Organizational and Relational Resources in IOS Diffusion: A Cross Country Study between Korean and Chinese Supply Chains

Organizational and Relational Resources in IOS Diffusion: A Cross Country Study between Korean and Chinese Supply Chains

Sang Cheol Park (School of Tourism and Distribution Management College of Business, Hyupsung University, Gyeonggi-Do, Republic of Korea), Gee-Woo BocK (School of Business, Sungkyunkwan University, Seoul, Republic of Korea), Won Jun Lee (Graduate School of Business, Sungkyunkwan University, Seoul, Republic of Korea), and Cheng Zhang (Department of Information Management and Information Systems, School of Management, Fudan University, Shanghai, China)
Copyright: © 2014 |Pages: 31
DOI: 10.4018/jgim.2014070101
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This research addresses the theoretically neglected question of how the internal diffusion of inter-organizational systems (IOS) into a firm's activities and its external diffusion into the supply chain partners influence performance improvement. Drawing on the resource-based view, our research model posits that organizational and relational resources affect both internal and external diffusion, which in turn, influence performance improvement. Survey results from 187 managers in Korean and Chinese firms showed that while the impact of organizational resources on a firm's performance improvement was fully mediated by IOS diffusion, the diffusion partially mediates the impact of relational resources on performance improvement. This study also revealed a significantly different pattern of diffusion between Korean and Chinese firms, i.e. showing the impact of organizational and relational resources on a firm's performance through external diffusion of IOS are significantly greater in Korean firms, while the impact of internal diffusion was significantly greater in Chinese firms. In other words, Korean firms tend to externally diffuse IOS toward their business partners, while Chinese firms tend to internally diffuse IOS by deploying IOS from their partners. The implications of these findings for both research and practice are discussed.
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To compete effectively in dynamic global markets, firms need to integrate their operations with those of their partners by using inter-organizational systems (IOS), as performance is hinged on supply chains (Bush et al., 2010). IOS is an automated information system shared by two or more organizations, and was designed to link business processes (Bakos, 1991). It has presented firms with significant opportunities in the form of efficient and timely order fulfillment, reduced cycle times, closer relationships with partners and customers, and more opportunities to improve performance of the supply chain (Robey, Im, & Wareham, 2008; Ranganathan et al., 2004; Zhang & Dhalilwal, 2009). It is not surprising that more and more firms are deploying IOS, because a key feature for the successful deployment of the IOS should cover the connection of physical processes through information-based integration across upstream and downstream operations (Zhu et al., 2004).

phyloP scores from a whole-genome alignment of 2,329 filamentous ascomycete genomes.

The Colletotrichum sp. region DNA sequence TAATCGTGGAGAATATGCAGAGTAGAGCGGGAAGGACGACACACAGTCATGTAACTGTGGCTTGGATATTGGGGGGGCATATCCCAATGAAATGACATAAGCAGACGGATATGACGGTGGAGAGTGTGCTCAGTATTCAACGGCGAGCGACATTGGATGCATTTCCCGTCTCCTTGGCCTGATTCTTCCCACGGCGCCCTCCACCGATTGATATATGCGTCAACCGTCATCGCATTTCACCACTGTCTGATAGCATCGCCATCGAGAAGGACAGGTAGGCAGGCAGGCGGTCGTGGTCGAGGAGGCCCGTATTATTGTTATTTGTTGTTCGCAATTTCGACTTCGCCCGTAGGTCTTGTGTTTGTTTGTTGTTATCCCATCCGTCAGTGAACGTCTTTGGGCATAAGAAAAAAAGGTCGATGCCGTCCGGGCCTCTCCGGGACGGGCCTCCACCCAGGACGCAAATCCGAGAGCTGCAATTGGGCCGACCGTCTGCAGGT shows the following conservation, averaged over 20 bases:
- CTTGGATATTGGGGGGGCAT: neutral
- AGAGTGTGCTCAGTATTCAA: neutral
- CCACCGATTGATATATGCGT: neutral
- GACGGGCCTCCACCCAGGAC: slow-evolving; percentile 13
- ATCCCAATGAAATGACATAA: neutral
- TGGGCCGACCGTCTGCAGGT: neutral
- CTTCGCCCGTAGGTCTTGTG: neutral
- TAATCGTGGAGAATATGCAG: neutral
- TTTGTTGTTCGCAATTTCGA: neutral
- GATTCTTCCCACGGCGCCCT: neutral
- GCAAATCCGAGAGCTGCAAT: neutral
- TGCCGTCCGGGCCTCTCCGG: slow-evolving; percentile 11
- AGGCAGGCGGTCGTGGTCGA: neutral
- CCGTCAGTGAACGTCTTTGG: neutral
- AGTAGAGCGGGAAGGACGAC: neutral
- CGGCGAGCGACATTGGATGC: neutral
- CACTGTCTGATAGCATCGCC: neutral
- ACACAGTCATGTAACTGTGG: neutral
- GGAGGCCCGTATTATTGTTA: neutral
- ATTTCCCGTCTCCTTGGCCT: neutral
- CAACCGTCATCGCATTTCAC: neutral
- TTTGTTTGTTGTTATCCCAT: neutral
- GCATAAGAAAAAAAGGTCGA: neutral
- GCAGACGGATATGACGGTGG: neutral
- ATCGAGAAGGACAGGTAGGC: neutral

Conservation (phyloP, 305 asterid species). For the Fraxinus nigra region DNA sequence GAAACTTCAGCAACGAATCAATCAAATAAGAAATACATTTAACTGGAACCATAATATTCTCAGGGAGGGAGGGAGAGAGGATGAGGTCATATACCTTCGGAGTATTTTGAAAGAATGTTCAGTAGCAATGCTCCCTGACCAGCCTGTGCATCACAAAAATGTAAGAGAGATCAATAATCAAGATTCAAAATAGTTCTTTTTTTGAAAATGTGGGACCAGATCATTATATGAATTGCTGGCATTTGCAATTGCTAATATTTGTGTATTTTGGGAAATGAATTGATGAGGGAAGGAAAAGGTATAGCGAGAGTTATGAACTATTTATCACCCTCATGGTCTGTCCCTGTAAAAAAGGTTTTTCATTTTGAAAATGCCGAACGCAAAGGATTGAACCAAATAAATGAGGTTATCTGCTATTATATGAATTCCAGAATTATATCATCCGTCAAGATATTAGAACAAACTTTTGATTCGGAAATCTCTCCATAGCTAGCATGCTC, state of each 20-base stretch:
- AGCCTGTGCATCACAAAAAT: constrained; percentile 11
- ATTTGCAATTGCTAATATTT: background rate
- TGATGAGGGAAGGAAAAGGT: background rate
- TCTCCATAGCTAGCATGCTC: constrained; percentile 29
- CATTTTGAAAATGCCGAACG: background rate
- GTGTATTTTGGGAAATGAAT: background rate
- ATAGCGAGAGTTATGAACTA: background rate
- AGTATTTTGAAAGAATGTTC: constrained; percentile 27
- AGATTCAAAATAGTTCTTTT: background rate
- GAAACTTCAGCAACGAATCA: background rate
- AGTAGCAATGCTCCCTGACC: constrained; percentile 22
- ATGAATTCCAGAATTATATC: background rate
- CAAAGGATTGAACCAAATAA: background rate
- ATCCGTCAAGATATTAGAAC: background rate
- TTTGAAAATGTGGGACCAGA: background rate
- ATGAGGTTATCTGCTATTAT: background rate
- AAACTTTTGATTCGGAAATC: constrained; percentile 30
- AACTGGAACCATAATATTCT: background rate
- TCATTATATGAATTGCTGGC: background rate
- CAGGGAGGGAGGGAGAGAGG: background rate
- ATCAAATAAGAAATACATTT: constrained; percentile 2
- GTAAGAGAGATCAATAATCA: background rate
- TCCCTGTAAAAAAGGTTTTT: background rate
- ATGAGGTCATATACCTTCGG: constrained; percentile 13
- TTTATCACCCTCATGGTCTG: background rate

Most IOSs enable the expansion of a firm’s business scope and the reengineering of inter-organizational business processes (Ranganathan et al., 2004; Zhang & Dhalilwal, 2009). Unlike other types of information technology, IOS cannot be adopted and used unilaterally (Hart & Saunders, 1997). This means that undertaking IOS initiatives would require not only a firm’s internal resources, but also relational resources. If a firm is motivated to use IOS, it must find similarly motivated partners for implementation. Furthermore, once it has been adopted, a firm must continually invest in the technology and implement additional transaction sets to gain coordination benefits. Thus, this implies that supply chain performance can benefit from internal organizational resources as well as externally relational resources, by leveraging IOS.

Regarding the organizational resources, previous studies suggested three types of IT-related resources: IT management support, functional management support, and top management support (Chwelos et al., 2001; Iacovou et al., 1995; Premkumar et al., 1994; Ramamurthy & Premkumar, 1995; Zhang & Dhalilwal, 2009). Similarly, we adopt these three types of IT-related resources as the organizational resources in our study to explain the improvement of supply chain performance due to IOS diffusion. In a dyadic relationship between a buyer and a supplier, the relational resources of a firm are also important, because IOS diffusion by a focal firm does not yield any benefits unless the same IOS is adopted and deployed by at least one of its trading partners. Hence, relational resources are also important for investigating the key drivers of IOS diffusion of a firm in the context of the supply chain. In relation to the above, Bala & Venkatesh (2007) also argued that mutual and synergetic assimilation is important, implying that relational view of the firm is expected to shed light on the IOS deployment. They further suggested 1) relational specificity, 2) relational depth and 3) relational extendibility as the key factors that capture the relational view of a firm in the context of IOS. Likewise, we employed these three factors as the subcomponents of the relational resources of a firm.

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